ECB keeps rates on hold amid crisis fears
Main refinancing rate locked at a historic low of 0.75 per cent as central bank vows to keep policy stance steady as long as needed
The European Central Bank held its main refinancing rate at a historic low of 0.75 per cent yesterday, playing down concerns that political gridlock in Italy could trigger a resurgence in Europe's debt crisis.
The ECB's policy-setting governing council discussed a possible cut in interest rates at its regular monthly meeting, but the consensus was to hold them steady, ECB chief Mario Draghi told a news conference after the decision. With inflation in the 17-country euro zone expected to remain in line with the ECB's goal of close to, but just under, 2 per cent, "this will allow our monetary policy stance to remain accommodative", he said.
And the central bank's policy stance "will remain accommodative as long as needed," Draghi insisted.
He downplayed concerns that the political deadlock in Italy could destabilise the single-currency area as a whole and revive the sovereign crisis, which appears to have abated in recent months.
"If we look at contagion, you've seen that the contagion to other countries has been muted this time, contrary to what might have happened about a year-and-a-half ago," Draghi said.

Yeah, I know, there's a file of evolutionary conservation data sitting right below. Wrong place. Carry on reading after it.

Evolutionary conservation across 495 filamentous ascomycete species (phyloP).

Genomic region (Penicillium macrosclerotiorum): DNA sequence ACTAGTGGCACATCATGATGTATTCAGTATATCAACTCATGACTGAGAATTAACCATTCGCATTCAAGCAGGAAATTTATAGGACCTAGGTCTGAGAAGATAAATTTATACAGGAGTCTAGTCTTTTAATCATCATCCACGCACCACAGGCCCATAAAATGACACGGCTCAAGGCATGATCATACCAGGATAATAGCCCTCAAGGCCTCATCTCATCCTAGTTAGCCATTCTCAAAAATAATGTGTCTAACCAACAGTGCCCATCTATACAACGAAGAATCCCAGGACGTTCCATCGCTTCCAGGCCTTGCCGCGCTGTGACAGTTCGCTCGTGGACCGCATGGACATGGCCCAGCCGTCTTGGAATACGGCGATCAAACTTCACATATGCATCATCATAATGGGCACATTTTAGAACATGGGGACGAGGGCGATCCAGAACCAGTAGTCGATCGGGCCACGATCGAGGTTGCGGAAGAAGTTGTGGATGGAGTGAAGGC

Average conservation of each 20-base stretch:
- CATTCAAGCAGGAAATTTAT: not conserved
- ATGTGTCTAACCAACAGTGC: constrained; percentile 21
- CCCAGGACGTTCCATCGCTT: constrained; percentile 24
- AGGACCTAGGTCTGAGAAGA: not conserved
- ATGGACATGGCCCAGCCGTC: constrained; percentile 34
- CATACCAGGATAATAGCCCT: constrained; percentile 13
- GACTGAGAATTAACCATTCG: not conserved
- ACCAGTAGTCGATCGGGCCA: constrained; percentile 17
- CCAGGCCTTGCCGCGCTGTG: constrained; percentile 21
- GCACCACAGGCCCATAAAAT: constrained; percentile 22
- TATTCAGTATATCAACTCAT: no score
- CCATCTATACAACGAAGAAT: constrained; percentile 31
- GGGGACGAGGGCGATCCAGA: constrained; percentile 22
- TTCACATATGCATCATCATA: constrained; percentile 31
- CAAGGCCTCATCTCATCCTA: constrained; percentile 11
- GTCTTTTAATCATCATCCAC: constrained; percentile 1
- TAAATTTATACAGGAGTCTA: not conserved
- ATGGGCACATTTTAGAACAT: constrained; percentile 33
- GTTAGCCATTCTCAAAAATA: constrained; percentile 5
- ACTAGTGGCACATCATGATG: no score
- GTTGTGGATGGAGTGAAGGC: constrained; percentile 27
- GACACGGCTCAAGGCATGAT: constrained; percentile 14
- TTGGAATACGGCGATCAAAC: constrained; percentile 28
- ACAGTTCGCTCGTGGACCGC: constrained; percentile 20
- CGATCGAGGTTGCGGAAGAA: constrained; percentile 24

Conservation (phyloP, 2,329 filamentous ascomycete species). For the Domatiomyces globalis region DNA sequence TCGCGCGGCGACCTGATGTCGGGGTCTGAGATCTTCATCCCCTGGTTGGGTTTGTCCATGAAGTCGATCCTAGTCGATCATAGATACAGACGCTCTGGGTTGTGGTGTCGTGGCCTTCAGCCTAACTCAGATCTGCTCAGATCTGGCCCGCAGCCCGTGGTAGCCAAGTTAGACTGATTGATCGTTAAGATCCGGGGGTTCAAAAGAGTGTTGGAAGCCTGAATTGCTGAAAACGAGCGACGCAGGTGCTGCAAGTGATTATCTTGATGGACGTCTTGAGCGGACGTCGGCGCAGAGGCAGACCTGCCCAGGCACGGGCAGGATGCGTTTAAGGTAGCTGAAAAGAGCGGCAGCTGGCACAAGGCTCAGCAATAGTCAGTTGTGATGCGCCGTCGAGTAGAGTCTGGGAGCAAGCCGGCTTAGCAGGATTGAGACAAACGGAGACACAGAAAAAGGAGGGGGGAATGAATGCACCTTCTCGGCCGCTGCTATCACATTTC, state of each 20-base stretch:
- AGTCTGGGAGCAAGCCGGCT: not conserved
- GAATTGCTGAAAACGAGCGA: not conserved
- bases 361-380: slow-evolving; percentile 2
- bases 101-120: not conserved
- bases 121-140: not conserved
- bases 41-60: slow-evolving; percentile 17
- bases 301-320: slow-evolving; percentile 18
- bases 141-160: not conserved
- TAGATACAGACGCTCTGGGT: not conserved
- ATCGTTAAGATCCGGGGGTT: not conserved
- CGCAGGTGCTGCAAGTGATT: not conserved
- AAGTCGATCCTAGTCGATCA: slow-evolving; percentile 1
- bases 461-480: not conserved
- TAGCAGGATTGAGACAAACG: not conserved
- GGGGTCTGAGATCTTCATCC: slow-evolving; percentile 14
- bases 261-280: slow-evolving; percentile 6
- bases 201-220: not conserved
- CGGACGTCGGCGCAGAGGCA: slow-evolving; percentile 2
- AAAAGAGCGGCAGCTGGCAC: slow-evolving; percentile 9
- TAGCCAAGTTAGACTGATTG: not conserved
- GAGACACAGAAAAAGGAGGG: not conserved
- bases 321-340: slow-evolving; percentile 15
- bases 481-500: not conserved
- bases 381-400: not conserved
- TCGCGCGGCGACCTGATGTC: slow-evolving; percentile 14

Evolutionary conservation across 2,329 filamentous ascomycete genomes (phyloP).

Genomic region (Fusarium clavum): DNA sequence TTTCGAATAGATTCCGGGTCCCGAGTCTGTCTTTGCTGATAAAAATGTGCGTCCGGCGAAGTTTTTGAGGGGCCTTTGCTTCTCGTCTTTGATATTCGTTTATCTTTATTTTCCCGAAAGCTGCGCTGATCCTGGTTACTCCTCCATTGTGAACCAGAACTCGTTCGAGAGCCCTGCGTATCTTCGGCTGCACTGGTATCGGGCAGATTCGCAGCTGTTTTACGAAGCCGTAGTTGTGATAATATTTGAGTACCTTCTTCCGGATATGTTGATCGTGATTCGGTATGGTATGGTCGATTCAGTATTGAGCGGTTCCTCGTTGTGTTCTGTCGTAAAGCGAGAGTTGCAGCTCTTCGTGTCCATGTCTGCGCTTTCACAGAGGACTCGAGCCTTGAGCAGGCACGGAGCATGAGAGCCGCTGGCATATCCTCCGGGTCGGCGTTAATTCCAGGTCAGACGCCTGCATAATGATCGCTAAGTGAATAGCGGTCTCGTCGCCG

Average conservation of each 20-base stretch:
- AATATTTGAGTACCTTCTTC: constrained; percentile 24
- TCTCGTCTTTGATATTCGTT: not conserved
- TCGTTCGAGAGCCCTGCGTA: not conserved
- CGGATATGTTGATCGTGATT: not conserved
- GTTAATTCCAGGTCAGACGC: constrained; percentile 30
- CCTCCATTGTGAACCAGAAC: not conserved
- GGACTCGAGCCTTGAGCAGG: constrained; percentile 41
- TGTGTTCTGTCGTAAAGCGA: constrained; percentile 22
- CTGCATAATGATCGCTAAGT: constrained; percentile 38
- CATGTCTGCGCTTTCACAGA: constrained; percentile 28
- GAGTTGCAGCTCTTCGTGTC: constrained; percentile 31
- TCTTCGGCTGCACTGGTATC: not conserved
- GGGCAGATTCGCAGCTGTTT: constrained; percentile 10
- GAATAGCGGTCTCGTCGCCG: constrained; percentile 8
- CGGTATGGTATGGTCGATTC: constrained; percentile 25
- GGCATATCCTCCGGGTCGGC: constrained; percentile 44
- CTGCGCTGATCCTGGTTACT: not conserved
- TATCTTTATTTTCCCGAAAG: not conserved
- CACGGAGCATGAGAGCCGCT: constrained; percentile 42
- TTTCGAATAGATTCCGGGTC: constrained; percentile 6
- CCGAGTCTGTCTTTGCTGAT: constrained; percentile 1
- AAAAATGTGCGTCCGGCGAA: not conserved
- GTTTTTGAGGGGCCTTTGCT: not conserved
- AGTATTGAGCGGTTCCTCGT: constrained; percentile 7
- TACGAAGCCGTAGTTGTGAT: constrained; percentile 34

"As you see, markets, after some excitement immediately after the elections, have now reverted more or less to what they were before."
The Italian-born central banker noted that financial markets were in a more confident mood than before and had recognised that elections were extremely frequent in the euro zone.
He also shrugged off concerns that reforms in Italy could stall given the uncertain political situation there.
"You have to consider that much of the fiscal adjustment that Italy went through will continue going on, on automatic pilot," Draghi said.
The ECB chief also unveiled the bank's latest updated staff projections for growth and inflation for the single-currency area.
The projections had the euro-zone economy contracting 0.5 per cent this year before recovering to grow 1 per cent next year.
The previous forecasts in December had pencilled in a contraction of 0.3 per cent this year and growth of 1.2 per cent next year.
The bank also slightly pared its inflation forecasts for next year, leaving its estimate for this year unchanged at 1.6 per cent.
It said it expected average inflation of 1.3 per cent in 2014, compared with the 1.4 per cent projected in December.
Newedge Strategy analyst Annalisa Piazza said she did not find the tone of the press conference "as dovish as anticipated."
"At the current juncture, the ECB seems to appreciate the relative positive development of recent surveys and the improved confidence shown by the liquidity markets," Piazza said.